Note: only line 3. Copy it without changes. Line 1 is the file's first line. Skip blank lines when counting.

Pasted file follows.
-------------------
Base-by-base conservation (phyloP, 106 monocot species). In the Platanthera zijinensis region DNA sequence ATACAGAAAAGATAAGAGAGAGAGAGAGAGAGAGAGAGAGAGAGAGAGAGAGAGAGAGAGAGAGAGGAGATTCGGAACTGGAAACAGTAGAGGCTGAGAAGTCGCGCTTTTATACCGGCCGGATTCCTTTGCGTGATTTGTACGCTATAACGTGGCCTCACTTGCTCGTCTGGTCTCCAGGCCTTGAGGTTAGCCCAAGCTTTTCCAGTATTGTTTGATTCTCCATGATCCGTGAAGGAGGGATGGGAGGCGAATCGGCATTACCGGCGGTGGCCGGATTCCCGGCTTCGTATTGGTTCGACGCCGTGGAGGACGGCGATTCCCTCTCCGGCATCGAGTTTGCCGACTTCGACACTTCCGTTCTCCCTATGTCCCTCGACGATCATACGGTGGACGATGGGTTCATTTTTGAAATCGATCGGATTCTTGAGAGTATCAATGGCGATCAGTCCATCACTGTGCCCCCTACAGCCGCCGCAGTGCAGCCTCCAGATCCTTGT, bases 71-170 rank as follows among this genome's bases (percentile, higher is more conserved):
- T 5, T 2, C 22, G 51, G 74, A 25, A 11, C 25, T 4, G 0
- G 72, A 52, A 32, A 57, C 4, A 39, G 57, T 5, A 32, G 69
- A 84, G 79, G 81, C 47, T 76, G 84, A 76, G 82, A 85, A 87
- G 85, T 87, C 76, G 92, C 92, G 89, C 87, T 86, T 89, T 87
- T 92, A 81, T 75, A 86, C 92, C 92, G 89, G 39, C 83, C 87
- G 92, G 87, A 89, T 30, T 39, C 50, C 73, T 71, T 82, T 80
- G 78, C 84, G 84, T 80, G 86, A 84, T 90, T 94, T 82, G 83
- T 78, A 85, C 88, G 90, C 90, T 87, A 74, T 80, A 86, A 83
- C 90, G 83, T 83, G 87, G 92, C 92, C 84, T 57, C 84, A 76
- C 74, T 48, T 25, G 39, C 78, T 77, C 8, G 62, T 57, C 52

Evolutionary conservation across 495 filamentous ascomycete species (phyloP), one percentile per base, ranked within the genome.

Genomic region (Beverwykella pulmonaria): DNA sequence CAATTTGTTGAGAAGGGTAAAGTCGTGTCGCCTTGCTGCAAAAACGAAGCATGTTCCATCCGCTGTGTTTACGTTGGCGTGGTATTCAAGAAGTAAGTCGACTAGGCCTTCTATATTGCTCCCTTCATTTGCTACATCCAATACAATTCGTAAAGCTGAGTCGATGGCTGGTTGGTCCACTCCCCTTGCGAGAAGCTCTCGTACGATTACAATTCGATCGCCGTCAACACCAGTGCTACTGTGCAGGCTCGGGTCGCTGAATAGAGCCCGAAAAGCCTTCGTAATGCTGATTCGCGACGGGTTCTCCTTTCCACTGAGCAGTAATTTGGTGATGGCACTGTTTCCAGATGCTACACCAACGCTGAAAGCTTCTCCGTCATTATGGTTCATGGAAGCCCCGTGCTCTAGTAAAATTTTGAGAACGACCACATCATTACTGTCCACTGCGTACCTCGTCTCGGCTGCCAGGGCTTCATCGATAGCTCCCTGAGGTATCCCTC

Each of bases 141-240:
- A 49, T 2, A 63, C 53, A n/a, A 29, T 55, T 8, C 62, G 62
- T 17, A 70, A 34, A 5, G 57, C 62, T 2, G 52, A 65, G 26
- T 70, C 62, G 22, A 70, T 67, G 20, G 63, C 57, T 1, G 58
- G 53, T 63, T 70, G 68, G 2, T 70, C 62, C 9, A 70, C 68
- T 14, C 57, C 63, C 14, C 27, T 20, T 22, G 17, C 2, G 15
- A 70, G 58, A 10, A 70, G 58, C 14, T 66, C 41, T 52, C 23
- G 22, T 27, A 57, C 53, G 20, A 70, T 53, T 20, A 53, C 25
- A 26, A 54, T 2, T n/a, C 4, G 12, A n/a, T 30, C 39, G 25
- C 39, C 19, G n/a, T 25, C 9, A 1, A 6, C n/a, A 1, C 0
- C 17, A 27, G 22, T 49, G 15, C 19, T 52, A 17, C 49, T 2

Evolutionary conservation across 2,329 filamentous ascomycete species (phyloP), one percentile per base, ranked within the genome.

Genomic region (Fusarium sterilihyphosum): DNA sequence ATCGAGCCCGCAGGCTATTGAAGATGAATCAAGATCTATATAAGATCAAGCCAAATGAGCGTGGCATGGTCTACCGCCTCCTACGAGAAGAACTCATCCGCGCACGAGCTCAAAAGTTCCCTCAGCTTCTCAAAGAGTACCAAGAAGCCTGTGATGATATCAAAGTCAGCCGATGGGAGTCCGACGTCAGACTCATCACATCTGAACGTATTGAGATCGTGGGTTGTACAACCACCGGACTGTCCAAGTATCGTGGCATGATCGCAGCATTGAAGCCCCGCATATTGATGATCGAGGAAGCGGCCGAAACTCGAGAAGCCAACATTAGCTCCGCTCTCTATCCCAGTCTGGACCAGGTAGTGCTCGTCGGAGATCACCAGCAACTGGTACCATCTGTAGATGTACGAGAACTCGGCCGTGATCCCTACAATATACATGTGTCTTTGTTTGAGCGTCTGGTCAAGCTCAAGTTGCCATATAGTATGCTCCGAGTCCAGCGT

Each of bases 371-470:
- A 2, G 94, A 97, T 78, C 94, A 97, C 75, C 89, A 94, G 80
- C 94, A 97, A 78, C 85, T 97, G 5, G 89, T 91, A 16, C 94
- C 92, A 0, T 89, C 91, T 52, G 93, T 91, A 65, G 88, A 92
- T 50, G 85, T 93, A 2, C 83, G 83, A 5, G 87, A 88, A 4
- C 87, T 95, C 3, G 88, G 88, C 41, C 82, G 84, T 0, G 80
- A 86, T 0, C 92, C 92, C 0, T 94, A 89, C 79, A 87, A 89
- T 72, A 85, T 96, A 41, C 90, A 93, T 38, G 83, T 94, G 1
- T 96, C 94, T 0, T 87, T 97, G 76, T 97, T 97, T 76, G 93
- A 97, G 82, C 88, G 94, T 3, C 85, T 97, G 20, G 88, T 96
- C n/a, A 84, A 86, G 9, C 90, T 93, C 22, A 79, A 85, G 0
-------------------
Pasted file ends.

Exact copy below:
- G 72, A 52, A 32, A 57, C 4, A 39, G 57, T 5, A 32, G 69